You can hardly open a newspaper, turn on the TV or browse a website today without seeing stories about the huge supply chain challenges the world is facing. We’ve even seen media talk about ‘Christmas being canceled’ because of potential shortages that may be seen towards the end of the year.

The causes of these problems largely come down to the COVID-19 pandemic. The ripple effect of the lockdowns and slowdowns we’ve seen across the world means that goods (and the transportation used to move those goods) are not where they are supposed to be.

In some places there are also factors that compound supply chain issues – for example in the UK, Brexit has caused a variety of challenges (in particular in relation to labor) that have exacerbated global problems.

For many businesses, this has caused pain. Whether that’s price rises that have caused margins to erode or simply that they can’t get enough of what they need, it’s been a trying period.

Yet alongside the difficulties, there are opportunities. The phrase “Never let a good crisis go to waste.” is often attributed to Churchill but it should also be front of mind of every supply chain leader right now.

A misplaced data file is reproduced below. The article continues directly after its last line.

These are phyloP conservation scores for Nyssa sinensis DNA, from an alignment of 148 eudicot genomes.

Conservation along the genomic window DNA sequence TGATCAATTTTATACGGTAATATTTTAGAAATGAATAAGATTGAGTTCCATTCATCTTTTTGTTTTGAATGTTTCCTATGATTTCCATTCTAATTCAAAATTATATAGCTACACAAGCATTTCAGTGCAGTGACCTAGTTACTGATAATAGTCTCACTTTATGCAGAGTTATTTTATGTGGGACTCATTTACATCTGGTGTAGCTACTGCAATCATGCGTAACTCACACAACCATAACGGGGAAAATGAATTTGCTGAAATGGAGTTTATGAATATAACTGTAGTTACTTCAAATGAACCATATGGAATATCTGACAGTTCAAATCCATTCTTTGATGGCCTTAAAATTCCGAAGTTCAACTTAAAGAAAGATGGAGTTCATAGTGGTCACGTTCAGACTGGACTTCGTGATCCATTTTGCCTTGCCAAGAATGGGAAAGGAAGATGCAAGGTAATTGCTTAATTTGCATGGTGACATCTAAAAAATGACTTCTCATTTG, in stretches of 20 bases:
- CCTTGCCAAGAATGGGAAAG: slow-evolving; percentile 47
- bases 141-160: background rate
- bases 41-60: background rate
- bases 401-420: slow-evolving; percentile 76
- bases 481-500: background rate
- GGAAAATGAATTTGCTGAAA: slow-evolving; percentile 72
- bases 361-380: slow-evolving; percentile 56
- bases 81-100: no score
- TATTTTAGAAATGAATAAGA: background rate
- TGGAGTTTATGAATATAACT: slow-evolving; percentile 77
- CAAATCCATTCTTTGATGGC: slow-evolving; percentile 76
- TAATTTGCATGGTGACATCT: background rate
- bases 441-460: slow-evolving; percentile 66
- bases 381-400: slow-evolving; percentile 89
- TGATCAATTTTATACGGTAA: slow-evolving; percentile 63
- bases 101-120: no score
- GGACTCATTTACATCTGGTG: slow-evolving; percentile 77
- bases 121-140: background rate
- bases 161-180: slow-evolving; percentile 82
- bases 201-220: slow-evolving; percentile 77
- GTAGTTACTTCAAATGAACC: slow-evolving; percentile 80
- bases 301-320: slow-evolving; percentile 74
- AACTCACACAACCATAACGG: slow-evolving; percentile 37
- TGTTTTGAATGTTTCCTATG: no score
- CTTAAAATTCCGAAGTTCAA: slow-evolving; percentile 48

This is a moment where you can really interrogate whether you are getting value for money from your spend. Is the money you are spending generating ROI? Or is it just ‘something you’ve always done’?
It is also a chance for change. Paul Krugman famously said, “Productivity isn’t everything, but in the long run it is almost everything.” In recent years many Western economies have struggled with stagnating productivity. Might this crisis force us to find new, better ways of doing things that drive up productivity?

That should be the ambition of everyone working to solve the supply chain puzzle right now. We are already seeing this come to fruition in some sectors with an increased focus on automation in warehousing – as employers leverage technology to mitigate the fact that they are struggling to find the labor they need, and in turn, make their processes more efficient.

We will likely see supply chain issues rumble on until the end of 2022, and indeed spread to sectors not yet impacted (couriers being one area where we expect to see pressures next year). Yet the companies that emerge strongest will be the ones who have capitalized on the adversity – and used it to find new strategies for success.

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